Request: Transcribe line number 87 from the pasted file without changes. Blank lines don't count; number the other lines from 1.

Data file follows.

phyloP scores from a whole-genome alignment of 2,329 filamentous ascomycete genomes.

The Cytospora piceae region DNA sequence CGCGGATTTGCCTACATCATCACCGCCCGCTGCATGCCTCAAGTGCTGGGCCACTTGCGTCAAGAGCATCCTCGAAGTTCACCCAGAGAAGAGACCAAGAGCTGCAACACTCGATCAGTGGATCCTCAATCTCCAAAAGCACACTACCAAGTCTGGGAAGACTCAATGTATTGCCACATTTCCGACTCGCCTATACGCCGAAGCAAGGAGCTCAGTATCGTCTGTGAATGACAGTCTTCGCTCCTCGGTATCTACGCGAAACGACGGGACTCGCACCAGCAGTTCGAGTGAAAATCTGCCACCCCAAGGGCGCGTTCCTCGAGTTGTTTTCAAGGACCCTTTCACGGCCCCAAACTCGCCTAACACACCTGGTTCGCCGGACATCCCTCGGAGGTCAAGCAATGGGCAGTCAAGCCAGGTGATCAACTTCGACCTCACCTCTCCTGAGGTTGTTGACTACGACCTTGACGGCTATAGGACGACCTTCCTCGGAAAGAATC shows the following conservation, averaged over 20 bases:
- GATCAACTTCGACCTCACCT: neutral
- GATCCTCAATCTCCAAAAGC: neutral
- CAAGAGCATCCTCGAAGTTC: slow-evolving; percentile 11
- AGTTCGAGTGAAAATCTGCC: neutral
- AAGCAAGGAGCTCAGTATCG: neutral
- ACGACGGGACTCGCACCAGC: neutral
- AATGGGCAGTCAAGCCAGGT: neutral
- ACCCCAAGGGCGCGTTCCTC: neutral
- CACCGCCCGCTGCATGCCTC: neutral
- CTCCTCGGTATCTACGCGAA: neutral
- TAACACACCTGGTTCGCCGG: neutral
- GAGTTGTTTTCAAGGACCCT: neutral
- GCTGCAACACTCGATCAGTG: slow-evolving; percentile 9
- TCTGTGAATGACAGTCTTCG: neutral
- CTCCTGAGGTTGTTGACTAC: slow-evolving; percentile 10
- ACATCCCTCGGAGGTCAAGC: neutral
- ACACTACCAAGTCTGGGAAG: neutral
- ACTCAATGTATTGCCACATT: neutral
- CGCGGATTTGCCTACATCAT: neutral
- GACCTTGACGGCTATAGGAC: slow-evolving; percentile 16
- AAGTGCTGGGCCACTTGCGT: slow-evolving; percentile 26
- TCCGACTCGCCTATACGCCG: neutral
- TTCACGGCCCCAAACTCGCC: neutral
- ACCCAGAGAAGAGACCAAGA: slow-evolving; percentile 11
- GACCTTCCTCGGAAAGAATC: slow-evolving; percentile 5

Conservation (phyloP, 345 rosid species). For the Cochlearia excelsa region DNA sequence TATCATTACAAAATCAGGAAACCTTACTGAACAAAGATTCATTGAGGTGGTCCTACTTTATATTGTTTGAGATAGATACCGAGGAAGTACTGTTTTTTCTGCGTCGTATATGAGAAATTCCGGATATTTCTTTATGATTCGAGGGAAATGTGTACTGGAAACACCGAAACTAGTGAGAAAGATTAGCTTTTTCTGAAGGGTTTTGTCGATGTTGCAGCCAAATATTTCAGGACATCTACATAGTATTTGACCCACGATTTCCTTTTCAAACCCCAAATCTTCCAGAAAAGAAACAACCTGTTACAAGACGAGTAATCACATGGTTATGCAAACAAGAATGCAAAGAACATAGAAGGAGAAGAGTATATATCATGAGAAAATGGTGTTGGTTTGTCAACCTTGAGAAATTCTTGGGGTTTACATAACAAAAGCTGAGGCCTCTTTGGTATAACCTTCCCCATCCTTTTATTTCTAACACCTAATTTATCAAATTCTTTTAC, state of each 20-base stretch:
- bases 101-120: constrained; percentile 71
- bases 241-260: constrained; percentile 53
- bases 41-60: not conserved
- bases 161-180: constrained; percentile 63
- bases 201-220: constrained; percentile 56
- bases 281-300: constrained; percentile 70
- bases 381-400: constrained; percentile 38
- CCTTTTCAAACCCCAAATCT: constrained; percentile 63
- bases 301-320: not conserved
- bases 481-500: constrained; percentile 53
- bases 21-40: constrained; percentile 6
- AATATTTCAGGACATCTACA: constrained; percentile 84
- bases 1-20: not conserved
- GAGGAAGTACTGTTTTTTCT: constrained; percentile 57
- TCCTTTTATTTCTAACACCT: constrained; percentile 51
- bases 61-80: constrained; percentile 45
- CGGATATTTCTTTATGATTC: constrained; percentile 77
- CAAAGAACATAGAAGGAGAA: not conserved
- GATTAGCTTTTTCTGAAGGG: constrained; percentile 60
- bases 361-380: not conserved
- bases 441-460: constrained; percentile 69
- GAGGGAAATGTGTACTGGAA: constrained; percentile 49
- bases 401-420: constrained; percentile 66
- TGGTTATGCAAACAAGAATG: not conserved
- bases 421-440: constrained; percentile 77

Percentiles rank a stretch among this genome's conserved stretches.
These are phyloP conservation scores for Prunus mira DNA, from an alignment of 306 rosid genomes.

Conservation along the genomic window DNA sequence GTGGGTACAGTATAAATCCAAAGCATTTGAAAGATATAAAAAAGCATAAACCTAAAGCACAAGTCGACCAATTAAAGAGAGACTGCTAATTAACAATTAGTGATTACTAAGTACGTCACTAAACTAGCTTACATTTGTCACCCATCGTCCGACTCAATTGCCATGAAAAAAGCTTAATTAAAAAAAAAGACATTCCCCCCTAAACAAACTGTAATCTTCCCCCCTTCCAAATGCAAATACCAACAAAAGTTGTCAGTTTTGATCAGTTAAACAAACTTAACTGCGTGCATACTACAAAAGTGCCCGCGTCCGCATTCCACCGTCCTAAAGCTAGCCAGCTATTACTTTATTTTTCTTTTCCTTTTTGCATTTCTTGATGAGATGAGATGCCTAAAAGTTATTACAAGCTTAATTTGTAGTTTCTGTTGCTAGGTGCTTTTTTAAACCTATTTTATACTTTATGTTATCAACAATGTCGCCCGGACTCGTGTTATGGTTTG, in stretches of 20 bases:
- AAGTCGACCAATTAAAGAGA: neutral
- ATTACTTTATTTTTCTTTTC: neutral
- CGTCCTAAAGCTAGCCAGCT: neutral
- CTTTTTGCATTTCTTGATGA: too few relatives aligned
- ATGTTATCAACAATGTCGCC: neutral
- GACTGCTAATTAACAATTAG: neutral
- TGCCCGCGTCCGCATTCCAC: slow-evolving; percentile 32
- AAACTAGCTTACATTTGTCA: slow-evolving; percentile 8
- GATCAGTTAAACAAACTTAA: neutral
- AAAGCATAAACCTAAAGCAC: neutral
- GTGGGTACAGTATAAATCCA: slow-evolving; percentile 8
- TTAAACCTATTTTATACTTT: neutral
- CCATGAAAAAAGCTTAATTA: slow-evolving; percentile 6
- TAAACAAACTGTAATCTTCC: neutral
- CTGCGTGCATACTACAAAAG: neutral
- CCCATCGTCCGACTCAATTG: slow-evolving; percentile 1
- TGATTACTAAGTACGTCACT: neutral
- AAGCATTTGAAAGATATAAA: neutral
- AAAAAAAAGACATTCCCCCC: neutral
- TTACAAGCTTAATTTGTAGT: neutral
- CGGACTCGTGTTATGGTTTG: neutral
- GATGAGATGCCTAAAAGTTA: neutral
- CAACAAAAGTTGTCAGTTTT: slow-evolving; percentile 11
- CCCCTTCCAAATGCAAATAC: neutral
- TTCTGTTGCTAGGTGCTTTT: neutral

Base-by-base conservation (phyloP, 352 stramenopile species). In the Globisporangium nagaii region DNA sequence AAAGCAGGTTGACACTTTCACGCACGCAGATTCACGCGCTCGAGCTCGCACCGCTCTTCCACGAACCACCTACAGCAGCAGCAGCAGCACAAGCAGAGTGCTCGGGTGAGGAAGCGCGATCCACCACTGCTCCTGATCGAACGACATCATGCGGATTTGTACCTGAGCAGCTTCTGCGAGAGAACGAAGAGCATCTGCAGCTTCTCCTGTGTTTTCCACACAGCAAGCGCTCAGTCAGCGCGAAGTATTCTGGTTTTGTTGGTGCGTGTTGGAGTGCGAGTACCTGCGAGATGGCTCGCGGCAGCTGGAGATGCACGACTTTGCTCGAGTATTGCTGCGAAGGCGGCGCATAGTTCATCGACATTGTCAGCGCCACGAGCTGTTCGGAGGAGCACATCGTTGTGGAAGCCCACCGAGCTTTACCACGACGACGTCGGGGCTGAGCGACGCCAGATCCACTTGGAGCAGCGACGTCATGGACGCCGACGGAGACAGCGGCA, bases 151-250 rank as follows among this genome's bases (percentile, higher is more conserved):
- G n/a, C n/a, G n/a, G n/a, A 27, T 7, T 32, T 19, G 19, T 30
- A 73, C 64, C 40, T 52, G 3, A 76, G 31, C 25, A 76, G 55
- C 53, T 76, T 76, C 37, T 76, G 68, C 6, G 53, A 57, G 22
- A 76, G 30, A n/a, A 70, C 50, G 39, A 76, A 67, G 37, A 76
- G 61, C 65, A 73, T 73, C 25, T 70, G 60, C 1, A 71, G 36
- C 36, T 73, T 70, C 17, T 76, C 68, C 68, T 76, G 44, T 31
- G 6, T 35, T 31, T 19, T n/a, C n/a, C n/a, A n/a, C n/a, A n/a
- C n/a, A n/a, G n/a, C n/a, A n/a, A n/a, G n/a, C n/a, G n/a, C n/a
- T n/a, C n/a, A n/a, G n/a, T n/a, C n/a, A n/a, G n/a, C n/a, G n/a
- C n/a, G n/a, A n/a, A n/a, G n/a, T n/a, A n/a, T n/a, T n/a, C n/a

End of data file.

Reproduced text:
- G 61, C 65, A 73, T 73, C 25, T 70, G 60, C 1, A 71, G 36